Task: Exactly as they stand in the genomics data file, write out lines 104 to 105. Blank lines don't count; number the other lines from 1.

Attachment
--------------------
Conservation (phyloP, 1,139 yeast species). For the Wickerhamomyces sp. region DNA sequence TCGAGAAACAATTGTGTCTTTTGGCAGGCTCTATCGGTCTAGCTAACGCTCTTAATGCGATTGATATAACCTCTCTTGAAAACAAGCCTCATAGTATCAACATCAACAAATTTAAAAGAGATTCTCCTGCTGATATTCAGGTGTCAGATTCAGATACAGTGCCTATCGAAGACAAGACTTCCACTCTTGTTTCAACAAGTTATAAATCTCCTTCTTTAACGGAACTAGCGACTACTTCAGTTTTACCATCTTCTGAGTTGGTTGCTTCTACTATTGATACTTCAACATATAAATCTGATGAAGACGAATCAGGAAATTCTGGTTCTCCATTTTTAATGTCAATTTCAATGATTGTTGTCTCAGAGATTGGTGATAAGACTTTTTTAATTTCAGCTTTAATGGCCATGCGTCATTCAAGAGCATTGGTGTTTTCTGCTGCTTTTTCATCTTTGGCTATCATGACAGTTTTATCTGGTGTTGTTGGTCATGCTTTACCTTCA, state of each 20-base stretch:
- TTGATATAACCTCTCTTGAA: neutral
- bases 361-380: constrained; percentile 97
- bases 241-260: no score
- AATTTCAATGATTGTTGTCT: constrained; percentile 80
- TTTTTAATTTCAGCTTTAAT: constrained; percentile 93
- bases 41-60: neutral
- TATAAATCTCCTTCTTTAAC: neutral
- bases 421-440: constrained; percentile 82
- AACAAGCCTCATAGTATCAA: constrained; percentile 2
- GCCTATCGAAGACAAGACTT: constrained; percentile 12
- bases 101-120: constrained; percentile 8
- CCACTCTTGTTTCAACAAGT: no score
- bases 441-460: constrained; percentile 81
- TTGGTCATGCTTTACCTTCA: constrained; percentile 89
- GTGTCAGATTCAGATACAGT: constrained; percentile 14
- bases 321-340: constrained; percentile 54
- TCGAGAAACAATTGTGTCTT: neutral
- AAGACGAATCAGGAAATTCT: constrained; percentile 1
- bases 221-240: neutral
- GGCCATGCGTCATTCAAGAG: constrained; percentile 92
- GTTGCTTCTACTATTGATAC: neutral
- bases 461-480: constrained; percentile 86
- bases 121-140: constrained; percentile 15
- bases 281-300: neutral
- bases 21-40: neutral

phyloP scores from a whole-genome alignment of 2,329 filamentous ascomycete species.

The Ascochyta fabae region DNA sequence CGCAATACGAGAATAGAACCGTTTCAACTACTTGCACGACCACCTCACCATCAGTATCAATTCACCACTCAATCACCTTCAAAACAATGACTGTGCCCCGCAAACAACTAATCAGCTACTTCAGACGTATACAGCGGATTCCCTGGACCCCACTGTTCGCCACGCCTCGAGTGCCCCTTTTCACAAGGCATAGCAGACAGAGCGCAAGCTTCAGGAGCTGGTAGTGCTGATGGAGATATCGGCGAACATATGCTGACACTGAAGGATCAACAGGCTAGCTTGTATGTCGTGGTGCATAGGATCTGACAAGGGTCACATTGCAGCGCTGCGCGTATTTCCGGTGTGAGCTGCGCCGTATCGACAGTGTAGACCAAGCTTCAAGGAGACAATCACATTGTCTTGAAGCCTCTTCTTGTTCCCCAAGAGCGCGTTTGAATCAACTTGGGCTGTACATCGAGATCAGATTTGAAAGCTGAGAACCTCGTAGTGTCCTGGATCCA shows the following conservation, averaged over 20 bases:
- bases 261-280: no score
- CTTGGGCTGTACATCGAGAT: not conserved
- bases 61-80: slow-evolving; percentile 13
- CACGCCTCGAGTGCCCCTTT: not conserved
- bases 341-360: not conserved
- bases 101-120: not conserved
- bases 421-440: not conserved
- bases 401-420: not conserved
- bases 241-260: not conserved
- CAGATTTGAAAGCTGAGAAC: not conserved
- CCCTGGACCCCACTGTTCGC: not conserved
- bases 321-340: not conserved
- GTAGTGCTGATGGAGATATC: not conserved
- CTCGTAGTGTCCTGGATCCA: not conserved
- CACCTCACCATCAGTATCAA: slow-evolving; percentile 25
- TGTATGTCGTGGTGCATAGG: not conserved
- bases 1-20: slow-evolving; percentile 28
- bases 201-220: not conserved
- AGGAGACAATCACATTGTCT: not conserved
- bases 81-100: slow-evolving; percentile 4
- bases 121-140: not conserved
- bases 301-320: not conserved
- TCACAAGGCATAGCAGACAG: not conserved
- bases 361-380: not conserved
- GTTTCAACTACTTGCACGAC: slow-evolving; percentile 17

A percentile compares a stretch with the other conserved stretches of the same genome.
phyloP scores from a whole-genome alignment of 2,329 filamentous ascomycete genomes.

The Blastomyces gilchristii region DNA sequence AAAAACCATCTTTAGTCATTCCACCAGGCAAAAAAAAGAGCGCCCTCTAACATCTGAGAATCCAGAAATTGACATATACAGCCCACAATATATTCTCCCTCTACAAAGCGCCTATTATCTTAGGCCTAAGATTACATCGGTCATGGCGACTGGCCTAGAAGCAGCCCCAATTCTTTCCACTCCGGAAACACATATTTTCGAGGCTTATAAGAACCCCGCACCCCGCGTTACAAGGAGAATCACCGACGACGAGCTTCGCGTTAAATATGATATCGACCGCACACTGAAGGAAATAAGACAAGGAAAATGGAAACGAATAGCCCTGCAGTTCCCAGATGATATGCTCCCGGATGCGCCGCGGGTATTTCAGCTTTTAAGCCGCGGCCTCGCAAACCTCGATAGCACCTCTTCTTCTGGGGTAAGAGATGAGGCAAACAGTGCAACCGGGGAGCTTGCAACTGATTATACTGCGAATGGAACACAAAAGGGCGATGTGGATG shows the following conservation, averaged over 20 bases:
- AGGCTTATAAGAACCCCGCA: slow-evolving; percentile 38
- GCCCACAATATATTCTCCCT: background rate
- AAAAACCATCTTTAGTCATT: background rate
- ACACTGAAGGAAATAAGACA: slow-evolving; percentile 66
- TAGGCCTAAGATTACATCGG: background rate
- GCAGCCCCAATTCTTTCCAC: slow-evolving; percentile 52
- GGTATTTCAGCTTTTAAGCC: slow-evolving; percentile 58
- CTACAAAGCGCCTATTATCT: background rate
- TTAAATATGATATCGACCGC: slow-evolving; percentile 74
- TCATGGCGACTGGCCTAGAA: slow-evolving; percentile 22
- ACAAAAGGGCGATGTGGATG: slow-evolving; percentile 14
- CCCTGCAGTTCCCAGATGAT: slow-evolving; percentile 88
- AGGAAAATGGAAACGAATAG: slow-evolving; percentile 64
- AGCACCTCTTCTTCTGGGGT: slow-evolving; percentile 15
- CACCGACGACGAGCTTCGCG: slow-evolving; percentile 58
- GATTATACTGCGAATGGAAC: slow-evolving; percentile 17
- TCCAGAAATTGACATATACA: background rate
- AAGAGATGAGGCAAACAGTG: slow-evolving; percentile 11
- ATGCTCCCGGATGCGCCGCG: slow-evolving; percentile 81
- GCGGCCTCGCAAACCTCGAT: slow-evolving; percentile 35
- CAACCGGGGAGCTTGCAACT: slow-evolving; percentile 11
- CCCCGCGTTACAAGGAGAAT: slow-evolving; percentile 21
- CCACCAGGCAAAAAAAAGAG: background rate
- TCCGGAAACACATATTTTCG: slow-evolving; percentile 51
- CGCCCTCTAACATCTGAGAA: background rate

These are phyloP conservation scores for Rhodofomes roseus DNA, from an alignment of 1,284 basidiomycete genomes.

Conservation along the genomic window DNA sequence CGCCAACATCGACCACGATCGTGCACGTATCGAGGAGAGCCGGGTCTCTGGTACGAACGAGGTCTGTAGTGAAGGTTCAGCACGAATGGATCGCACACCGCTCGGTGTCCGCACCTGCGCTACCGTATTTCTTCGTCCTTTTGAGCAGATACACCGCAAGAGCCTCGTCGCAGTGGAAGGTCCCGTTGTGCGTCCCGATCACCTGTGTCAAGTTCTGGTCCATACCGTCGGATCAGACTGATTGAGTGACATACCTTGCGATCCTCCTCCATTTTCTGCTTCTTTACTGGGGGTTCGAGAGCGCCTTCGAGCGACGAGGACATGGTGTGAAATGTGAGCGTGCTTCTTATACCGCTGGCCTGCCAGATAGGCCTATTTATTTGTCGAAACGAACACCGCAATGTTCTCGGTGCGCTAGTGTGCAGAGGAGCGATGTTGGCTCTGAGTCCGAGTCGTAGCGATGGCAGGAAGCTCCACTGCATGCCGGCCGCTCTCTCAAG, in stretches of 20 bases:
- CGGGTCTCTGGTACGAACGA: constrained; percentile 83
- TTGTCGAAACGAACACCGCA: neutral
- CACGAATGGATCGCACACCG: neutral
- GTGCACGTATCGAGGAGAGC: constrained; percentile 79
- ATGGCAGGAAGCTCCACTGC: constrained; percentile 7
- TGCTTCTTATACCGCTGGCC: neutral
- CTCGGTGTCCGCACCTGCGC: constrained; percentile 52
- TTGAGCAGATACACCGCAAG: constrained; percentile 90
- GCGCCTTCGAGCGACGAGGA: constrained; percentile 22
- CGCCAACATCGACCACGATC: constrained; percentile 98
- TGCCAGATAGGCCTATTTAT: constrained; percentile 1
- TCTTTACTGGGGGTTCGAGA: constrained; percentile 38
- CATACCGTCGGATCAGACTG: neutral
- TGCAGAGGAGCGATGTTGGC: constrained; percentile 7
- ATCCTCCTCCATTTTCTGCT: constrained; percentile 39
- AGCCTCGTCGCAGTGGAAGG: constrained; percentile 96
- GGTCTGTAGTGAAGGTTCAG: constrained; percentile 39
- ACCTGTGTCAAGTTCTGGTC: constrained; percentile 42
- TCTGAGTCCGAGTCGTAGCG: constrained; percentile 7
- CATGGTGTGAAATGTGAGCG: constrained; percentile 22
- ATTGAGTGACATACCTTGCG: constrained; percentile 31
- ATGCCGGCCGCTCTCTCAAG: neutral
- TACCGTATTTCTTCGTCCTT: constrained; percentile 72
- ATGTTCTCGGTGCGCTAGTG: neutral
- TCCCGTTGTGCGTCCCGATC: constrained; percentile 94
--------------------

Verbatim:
- ATTGAGTGACATACCTTGCG: constrained; percentile 31
- ATGCCGGCCGCTCTCTCAAG: neutral